In a major consolidation in the Indian aviation space, Tata group has announced the merger of Vistara with Air India. Vistara started flying in January 2015. Tata group owns a 51% stake in Vistara, and the remaining 49% shareholding is with Singapore Airlines. Pursuant to the deal, Singapore Airlines will have 25.1% stake in the enlarged Air India group. The proposed deal is expected to be complete by March 2024, subject to regulatory approvals.
Vistara airlines will be merged with Tata-owned Air India by March 2024, the company announced last week. Singapore Airlines, which owns minority share in Vistara in its joint venture with Tata, will own around 25 per cent of the enlarged Air India, into which it’ll infuse over ₹ 2,000 crore.
The rearrangement will mean a larger fleet and more routes under the Air India brand as Tata Sons rebuilds a mega aviation wing of its empire. At present, 51 per cent share in Vistara is with Tata, while Singapore Airlines owns the remaining 49 per cent in the join venture set up in 2013.
Since Tata bought Air India for ₹ 18,000 crore as part of a government disinvestment around a year ago, the plan has been to merge all its aviation brands under that name.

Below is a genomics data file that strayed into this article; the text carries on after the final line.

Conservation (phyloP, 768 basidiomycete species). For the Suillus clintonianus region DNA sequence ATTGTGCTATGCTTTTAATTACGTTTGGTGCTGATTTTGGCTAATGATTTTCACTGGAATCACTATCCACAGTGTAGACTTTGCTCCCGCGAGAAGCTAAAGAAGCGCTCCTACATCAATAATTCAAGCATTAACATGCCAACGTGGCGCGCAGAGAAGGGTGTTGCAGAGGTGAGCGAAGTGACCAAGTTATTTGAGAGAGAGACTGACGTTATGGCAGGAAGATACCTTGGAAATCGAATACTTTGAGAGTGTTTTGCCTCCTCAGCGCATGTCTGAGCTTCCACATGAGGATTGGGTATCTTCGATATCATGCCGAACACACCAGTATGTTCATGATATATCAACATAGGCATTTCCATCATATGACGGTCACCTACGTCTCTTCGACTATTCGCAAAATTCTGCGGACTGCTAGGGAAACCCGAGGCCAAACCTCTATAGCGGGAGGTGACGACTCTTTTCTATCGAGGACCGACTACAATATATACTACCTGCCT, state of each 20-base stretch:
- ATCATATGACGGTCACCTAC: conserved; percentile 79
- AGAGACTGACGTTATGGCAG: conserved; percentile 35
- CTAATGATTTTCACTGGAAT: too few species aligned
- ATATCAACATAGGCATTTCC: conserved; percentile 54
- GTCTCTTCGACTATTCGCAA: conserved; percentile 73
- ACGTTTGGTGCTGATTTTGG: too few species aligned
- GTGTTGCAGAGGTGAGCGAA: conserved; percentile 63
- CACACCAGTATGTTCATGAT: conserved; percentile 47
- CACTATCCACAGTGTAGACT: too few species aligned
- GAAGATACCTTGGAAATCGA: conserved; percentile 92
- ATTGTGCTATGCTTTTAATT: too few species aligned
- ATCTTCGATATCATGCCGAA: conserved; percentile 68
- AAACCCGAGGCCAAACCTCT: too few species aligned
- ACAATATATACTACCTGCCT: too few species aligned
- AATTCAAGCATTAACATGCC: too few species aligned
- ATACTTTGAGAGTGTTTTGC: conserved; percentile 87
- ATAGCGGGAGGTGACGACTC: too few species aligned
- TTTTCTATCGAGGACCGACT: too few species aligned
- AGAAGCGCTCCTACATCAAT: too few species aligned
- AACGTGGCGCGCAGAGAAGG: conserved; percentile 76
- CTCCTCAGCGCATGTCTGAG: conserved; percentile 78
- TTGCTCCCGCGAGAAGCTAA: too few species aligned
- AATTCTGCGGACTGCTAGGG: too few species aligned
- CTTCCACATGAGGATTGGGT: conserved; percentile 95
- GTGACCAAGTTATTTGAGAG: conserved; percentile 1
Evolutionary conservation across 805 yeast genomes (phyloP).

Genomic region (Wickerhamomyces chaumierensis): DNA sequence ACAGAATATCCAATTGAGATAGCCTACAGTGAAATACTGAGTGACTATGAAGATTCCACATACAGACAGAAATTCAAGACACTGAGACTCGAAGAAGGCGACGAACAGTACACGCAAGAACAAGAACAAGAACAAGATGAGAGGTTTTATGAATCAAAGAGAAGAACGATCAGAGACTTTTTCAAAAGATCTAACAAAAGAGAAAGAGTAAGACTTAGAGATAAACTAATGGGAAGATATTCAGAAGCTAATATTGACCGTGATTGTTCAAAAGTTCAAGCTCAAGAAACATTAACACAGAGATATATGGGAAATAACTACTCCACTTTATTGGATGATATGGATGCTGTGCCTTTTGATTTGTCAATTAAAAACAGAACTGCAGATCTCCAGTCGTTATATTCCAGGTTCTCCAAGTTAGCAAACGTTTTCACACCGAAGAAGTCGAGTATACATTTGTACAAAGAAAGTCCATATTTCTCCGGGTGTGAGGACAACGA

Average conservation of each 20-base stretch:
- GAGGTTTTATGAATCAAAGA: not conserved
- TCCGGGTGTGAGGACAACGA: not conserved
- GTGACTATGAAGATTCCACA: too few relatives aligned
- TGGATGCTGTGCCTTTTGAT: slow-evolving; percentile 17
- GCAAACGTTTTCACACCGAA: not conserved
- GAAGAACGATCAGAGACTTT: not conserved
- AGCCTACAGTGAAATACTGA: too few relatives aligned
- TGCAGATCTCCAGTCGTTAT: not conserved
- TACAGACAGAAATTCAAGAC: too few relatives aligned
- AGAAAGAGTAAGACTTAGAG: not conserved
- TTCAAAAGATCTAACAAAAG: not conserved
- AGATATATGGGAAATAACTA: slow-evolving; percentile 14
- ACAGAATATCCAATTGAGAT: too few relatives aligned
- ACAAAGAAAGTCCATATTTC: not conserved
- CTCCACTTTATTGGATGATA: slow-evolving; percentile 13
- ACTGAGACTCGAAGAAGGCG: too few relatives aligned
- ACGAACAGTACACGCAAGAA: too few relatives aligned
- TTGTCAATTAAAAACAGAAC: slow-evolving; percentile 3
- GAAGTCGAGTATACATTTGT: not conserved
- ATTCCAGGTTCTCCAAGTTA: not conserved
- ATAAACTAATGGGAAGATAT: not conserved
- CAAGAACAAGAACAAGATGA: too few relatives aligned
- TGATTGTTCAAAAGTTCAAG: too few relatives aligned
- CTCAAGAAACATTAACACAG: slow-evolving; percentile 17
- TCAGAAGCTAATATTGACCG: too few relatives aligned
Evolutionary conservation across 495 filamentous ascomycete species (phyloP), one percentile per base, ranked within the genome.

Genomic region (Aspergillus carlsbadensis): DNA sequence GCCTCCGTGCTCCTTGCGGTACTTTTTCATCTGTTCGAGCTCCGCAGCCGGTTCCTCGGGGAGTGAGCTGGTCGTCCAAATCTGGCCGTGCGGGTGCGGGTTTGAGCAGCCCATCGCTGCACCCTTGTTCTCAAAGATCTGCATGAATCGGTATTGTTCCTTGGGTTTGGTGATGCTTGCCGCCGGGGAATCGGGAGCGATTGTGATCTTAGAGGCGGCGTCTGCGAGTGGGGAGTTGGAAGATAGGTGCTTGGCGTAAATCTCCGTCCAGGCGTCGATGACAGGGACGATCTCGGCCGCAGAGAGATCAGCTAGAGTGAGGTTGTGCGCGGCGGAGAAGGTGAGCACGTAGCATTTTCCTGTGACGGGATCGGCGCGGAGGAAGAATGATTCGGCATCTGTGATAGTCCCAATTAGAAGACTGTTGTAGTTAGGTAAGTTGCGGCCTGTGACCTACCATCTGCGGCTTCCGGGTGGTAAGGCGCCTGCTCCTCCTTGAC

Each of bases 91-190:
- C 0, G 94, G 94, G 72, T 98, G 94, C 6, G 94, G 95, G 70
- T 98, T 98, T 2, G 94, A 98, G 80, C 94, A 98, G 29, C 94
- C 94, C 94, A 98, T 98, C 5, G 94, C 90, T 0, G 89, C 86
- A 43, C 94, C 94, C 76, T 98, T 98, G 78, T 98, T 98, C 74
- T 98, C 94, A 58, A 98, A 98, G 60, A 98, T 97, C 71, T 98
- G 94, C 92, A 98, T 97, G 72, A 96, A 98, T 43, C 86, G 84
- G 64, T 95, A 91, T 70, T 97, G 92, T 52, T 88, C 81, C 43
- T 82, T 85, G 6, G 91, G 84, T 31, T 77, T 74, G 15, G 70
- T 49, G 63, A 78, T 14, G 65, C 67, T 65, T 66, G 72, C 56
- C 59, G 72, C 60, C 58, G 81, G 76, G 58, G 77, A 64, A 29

For Vistara, the two owners “aim to complete the merger by March 2024, subject to regulatory approvals”, said a Singapore Airlines release. Tata also owns low-cost carriers Air India Express and AirAsia India, both of which will be merged under the Air India brand, too, by 2024.
This will take the fleet size to 218, putting togetaher Air India’s 113 with AirAsia India’s 28, Vistara’s 53, and Air India Express’s 24. It will then be India’s largest international carrier and second largest domestic carrier, Tata Sons said.
Reports have also said it is likely to order 300 narrow-body jets, one of the largest orders ever in aviation history, which would be delivered gradually. Air India’s chief executive officer had said that it aims to triple its fleet of 113 over the next five years.
This is a big step towards the Tatas rebuilding Air India, a company founded by the family-run group but later nationalised, only to come back to Tata Sons after losses piled up and the government decided it’s best to sell it off.
“As part of the transformation, Air India is focusing on growing both its network and fleet, revamping its customer proposition, enhancing safety, reliability, and on-time performance,” the company release quoted Tata Sons chairperson N Chandrasekaran as saying.
6CommentsGoh Choon Phong, the chief executive of Singapore Airlines, said, “Our collaboration to set up Vistara in 2013 resulted in a market-leading full-service carrier, which has won many global accolades in a short time. With this merger, we have an opportunity to deepen our relationship with Tata and participate directly in an exciting new growth phase in India’s aviation market.”